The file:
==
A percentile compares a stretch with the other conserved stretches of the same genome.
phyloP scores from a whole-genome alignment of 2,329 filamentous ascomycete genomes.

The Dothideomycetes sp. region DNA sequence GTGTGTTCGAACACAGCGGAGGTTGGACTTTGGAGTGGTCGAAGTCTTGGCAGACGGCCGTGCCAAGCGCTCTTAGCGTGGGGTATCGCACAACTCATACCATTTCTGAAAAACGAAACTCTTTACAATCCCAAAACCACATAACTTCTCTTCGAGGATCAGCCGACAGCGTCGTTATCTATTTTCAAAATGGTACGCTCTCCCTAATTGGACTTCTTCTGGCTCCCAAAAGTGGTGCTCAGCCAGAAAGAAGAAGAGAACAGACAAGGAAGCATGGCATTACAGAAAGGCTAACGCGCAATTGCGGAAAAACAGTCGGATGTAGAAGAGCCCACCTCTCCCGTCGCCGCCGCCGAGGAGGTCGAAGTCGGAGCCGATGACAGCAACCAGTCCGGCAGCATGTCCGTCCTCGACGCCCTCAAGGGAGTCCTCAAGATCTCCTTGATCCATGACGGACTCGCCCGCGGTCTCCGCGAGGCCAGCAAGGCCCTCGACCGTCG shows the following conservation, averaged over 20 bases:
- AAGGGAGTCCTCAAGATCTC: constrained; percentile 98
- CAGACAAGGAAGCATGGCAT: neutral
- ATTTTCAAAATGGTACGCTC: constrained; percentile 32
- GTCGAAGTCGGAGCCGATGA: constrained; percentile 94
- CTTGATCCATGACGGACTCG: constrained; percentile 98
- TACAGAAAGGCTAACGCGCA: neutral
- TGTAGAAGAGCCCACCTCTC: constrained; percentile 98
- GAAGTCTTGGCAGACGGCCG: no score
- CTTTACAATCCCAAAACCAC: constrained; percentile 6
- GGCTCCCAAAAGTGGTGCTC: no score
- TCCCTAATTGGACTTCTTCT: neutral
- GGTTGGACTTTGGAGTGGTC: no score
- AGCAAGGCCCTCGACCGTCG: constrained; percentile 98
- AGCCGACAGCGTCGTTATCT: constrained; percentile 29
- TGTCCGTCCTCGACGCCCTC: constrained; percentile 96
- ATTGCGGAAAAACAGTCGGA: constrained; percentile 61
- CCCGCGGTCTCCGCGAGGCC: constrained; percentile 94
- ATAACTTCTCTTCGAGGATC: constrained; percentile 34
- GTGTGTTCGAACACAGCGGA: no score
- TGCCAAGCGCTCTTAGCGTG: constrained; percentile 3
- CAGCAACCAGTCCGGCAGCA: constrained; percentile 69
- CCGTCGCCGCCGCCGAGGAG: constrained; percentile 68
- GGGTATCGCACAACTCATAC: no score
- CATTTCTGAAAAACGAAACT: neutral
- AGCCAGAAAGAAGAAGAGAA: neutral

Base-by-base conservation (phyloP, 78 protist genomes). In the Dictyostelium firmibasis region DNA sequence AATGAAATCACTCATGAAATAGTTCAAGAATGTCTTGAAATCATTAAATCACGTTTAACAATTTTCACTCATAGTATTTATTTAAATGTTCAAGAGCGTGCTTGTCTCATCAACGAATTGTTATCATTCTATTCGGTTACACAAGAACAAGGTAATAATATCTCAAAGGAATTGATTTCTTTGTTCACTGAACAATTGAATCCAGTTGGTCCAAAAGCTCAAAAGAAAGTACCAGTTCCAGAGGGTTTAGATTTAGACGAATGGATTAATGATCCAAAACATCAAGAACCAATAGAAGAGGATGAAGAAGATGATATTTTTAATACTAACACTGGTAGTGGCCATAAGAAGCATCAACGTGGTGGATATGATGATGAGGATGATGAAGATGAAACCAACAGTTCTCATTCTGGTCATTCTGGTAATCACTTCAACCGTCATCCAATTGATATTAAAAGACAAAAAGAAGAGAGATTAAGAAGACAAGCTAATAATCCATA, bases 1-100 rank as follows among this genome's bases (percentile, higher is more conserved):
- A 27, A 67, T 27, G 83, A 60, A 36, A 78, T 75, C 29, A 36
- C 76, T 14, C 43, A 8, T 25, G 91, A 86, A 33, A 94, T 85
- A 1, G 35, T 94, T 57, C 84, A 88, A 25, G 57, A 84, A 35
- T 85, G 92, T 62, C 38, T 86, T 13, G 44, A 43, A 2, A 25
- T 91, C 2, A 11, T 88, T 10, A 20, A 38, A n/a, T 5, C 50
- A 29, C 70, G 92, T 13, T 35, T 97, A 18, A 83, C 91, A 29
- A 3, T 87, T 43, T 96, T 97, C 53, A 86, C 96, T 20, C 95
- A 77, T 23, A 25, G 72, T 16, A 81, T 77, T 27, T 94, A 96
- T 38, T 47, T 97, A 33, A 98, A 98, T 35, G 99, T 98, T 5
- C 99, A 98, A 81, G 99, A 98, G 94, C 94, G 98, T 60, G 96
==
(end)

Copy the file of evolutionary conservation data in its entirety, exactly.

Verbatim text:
A percentile compares a stretch with the other conserved stretches of the same genome.
phyloP scores from a whole-genome alignment of 2,329 filamentous ascomycete genomes.

The Dothideomycetes sp. region DNA sequence GTGTGTTCGAACACAGCGGAGGTTGGACTTTGGAGTGGTCGAAGTCTTGGCAGACGGCCGTGCCAAGCGCTCTTAGCGTGGGGTATCGCACAACTCATACCATTTCTGAAAAACGAAACTCTTTACAATCCCAAAACCACATAACTTCTCTTCGAGGATCAGCCGACAGCGTCGTTATCTATTTTCAAAATGGTACGCTCTCCCTAATTGGACTTCTTCTGGCTCCCAAAAGTGGTGCTCAGCCAGAAAGAAGAAGAGAACAGACAAGGAAGCATGGCATTACAGAAAGGCTAACGCGCAATTGCGGAAAAACAGTCGGATGTAGAAGAGCCCACCTCTCCCGTCGCCGCCGCCGAGGAGGTCGAAGTCGGAGCCGATGACAGCAACCAGTCCGGCAGCATGTCCGTCCTCGACGCCCTCAAGGGAGTCCTCAAGATCTCCTTGATCCATGACGGACTCGCCCGCGGTCTCCGCGAGGCCAGCAAGGCCCTCGACCGTCG shows the following conservation, averaged over 20 bases:
- AAGGGAGTCCTCAAGATCTC: constrained; percentile 98
- CAGACAAGGAAGCATGGCAT: neutral
- ATTTTCAAAATGGTACGCTC: constrained; percentile 32
- GTCGAAGTCGGAGCCGATGA: constrained; percentile 94
- CTTGATCCATGACGGACTCG: constrained; percentile 98
- TACAGAAAGGCTAACGCGCA: neutral
- TGTAGAAGAGCCCACCTCTC: constrained; percentile 98
- GAAGTCTTGGCAGACGGCCG: no score
- CTTTACAATCCCAAAACCAC: constrained; percentile 6
- GGCTCCCAAAAGTGGTGCTC: no score
- TCCCTAATTGGACTTCTTCT: neutral
- GGTTGGACTTTGGAGTGGTC: no score
- AGCAAGGCCCTCGACCGTCG: constrained; percentile 98
- AGCCGACAGCGTCGTTATCT: constrained; percentile 29
- TGTCCGTCCTCGACGCCCTC: constrained; percentile 96
- ATTGCGGAAAAACAGTCGGA: constrained; percentile 61
- CCCGCGGTCTCCGCGAGGCC: constrained; percentile 94
- ATAACTTCTCTTCGAGGATC: constrained; percentile 34
- GTGTGTTCGAACACAGCGGA: no score
- TGCCAAGCGCTCTTAGCGTG: constrained; percentile 3
- CAGCAACCAGTCCGGCAGCA: constrained; percentile 69
- CCGTCGCCGCCGCCGAGGAG: constrained; percentile 68
- GGGTATCGCACAACTCATAC: no score
- CATTTCTGAAAAACGAAACT: neutral
- AGCCAGAAAGAAGAAGAGAA: neutral

Base-by-base conservation (phyloP, 78 protist genomes). In the Dictyostelium firmibasis region DNA sequence AATGAAATCACTCATGAAATAGTTCAAGAATGTCTTGAAATCATTAAATCACGTTTAACAATTTTCACTCATAGTATTTATTTAAATGTTCAAGAGCGTGCTTGTCTCATCAACGAATTGTTATCATTCTATTCGGTTACACAAGAACAAGGTAATAATATCTCAAAGGAATTGATTTCTTTGTTCACTGAACAATTGAATCCAGTTGGTCCAAAAGCTCAAAAGAAAGTACCAGTTCCAGAGGGTTTAGATTTAGACGAATGGATTAATGATCCAAAACATCAAGAACCAATAGAAGAGGATGAAGAAGATGATATTTTTAATACTAACACTGGTAGTGGCCATAAGAAGCATCAACGTGGTGGATATGATGATGAGGATGATGAAGATGAAACCAACAGTTCTCATTCTGGTCATTCTGGTAATCACTTCAACCGTCATCCAATTGATATTAAAAGACAAAAAGAAGAGAGATTAAGAAGACAAGCTAATAATCCATA, bases 1-100 rank as follows among this genome's bases (percentile, higher is more conserved):
- A 27, A 67, T 27, G 83, A 60, A 36, A 78, T 75, C 29, A 36
- C 76, T 14, C 43, A 8, T 25, G 91, A 86, A 33, A 94, T 85
- A 1, G 35, T 94, T 57, C 84, A 88, A 25, G 57, A 84, A 35
- T 85, G 92, T 62, C 38, T 86, T 13, G 44, A 43, A 2, A 25
- T 91, C 2, A 11, T 88, T 10, A 20, A 38, A n/a, T 5, C 50
- A 29, C 70, G 92, T 13, T 35, T 97, A 18, A 83, C 91, A 29
- A 3, T 87, T 43, T 96, T 97, C 53, A 86, C 96, T 20, C 95
- A 77, T 23, A 25, G 72, T 16, A 81, T 77, T 27, T 94, A 96
- T 38, T 47, T 97, A 33, A 98, A 98, T 35, G 99, T 98, T 5
- C 99, A 98, A 81, G 99, A 98, G 94, C 94, G 98, T 60, G 96